Brian So
Brian So
07/17/2014 9:06 am

University is not the right path for everyone. Given my strong grades in high school, it was inevitable that I ended up going to university, but I soon realized that I had no interest in the majority of the curriculum. I still stuck with it and completed my Bachelor’s degree mainly because I did not know what the alternative would have been. I think it’s most important for high school graduates to have a plan about their career, instead of blindly following their friends and the rest of the crowd to university like I did.

My Road to Wealth and Freedom
07/17/2014 9:17 am

Great story, thanks for sharing it Liquid. I’ve always thought that to succeed at whatever it is that we’re doing we need to learn from our failures. Think about people like Donald Trump, Richard Branson etc they failed many times over before ultimately succeeding. Education can only get you so far. After all, there are many highly educated people that do really dumb things. In fact, I know of many highly paid “professionals” who cannot manage $10, let alone $800,000!

No More Waffles
No More Waffles
07/17/2014 11:24 am

Haha, excellent post! Really had a great laugh!

University were the six most beautiful years of my life. I’d go back in time to relive them again in a heartbeat. Occasionally doing an assignment, two exam periods and lots of fun and parties.

It’s not for everyone though, as your story shows. Luckily there are other ways to be successful in life! Especially when you learn from your mistakes, bounce back up and try again.

Thanks for sharing,

No More Waffles
No More Waffles
07/18/2014 11:44 pm

We have a lot less assignments throughout the year. Two six week exam periods are often the only opportunity to score a good grade, which is awesome because it means you have 40 weeks without any obligations.

Also, it’s dirt cheap, so going to uni here would be a wise choice financially! 🙂

Will Lipovsky
Will Lipovsky
07/17/2014 3:56 pm

Really awesome post, man! I lol’d so hard and related to you pretty closely. One thing I don’t like about school (though I did well at it) is they teach you never to fail. Yet, IRL, you must fail far more often than you succeed in order to make a name for yourself.

07/17/2014 4:22 pm

I am the opposite. I was recommended by the Dean of Business and Dean of Science and Technology to take Engineering over sciences or business.. The words of the Dean of Science at the time, “You’ll ace engineering !!!” … LOL. The first year of college was alot of what I learned in Grade 11 and 12 all in one year and doing some more work on top of it. Engineering is lots of math. In the second year you start to see some projects or labs related to engineering.. In the 3rd year, 4th year or 5yr is where it gets better and you take courses related to your specialty. The labs and projects in these courses are were most of the learning takes place. Work terms are even better… I completely understand when people say, when will I use this in real life.. If you do not do labs or projects then it is hard to see. This is a video of a third year course Electrical and Computer Engineering students at Dalhousie take. The prof says it best .. “a robot is an excellent vehicle for learning”.. This same guy taught me this course as well. https://www.youtube.com/watch?v=eFrJvZCnSb8… Read more »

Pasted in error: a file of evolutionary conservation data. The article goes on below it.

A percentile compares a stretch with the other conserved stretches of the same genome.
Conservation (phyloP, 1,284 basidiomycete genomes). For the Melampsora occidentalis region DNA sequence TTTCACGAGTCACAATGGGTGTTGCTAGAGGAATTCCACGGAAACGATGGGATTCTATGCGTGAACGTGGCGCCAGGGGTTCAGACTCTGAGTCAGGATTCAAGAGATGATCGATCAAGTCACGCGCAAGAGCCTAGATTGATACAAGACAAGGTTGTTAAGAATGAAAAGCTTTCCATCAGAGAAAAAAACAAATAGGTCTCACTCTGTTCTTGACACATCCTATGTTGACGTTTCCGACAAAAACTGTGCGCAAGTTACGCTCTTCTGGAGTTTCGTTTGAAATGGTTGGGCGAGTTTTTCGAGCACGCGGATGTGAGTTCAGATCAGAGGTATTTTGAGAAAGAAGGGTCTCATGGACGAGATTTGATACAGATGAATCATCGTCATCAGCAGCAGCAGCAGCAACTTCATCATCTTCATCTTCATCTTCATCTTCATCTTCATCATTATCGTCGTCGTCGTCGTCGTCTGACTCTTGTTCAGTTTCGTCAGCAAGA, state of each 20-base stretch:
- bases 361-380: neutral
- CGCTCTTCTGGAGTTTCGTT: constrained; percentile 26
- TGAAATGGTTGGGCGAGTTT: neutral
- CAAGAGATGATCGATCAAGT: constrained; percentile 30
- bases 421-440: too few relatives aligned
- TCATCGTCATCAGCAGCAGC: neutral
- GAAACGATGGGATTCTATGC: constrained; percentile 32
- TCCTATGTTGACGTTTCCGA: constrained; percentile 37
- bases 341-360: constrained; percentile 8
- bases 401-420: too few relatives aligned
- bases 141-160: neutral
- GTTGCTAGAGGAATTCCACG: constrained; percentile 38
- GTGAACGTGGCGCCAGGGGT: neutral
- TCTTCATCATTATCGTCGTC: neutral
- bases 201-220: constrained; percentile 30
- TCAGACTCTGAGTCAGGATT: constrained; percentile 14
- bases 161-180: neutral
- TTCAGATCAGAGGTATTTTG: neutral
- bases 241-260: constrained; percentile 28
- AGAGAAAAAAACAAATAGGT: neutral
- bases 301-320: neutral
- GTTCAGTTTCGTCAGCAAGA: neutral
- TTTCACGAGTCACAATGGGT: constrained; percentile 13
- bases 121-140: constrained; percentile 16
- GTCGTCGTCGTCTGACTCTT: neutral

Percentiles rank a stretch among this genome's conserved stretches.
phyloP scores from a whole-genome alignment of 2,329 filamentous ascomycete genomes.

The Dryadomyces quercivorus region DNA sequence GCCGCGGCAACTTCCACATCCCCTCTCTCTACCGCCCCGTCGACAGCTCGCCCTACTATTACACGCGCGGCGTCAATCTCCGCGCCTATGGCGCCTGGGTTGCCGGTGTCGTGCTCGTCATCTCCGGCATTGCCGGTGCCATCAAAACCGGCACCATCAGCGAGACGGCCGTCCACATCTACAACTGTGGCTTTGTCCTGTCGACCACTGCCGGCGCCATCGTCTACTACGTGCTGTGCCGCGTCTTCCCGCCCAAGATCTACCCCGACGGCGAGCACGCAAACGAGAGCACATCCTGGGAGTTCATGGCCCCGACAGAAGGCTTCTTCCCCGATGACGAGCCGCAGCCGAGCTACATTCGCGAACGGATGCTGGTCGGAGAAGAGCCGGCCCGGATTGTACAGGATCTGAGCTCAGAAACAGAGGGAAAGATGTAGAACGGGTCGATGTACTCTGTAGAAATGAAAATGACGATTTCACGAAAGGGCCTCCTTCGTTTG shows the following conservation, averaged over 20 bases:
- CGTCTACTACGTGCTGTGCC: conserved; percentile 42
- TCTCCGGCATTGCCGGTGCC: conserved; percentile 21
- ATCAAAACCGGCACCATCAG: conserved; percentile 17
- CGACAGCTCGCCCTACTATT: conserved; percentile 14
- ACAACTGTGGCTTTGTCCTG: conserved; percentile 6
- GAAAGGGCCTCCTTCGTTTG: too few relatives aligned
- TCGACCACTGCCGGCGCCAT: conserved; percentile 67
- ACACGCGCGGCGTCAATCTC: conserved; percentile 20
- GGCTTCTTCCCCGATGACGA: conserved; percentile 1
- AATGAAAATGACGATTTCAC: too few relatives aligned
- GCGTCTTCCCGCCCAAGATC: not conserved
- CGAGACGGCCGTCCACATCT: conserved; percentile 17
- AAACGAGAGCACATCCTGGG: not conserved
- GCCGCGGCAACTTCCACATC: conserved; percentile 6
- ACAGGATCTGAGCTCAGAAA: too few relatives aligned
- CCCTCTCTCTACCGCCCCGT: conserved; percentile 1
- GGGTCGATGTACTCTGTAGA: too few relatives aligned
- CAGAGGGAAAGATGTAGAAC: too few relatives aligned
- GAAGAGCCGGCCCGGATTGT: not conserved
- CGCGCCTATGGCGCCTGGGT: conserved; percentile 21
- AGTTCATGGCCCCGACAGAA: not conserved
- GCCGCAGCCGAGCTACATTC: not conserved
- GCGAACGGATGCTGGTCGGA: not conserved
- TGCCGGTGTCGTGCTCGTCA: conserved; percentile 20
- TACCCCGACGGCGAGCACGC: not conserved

07/17/2014 8:24 pm

Dude university can be a bit overrated, and that’s coming from a guy who did his undergrad then a postgrad at a “prestigious” postgrad school. If I were to do it all again, it would be very, very different.

And one of the funniest stories I ever heard (related to that picture of find x) was about a friend of a friend who was in physics in undergrad, didn’t study, went into the final exam, came across a question about figuring out the velocity of a moving object and wrote “All I know is that it is moving really f*cking fast” and handed in the exam. Haha!

Agnieszka Obara
Agnieszka Obara
07/18/2014 3:44 am

This is a very entertaining piece full of lessons. Your attitude saved you from being a dropout with no future. You have this optimism and positivity that other dropouts don’t have. No wonder you are where you are at now.

07/18/2014 6:06 pm


Messy Money
Messy Money
08/05/2014 7:39 pm

Thanks for sharing. Great story and good reminder that there is more than one path. Never watched lost because I could not afford to be addicted to another program, but I have been lost.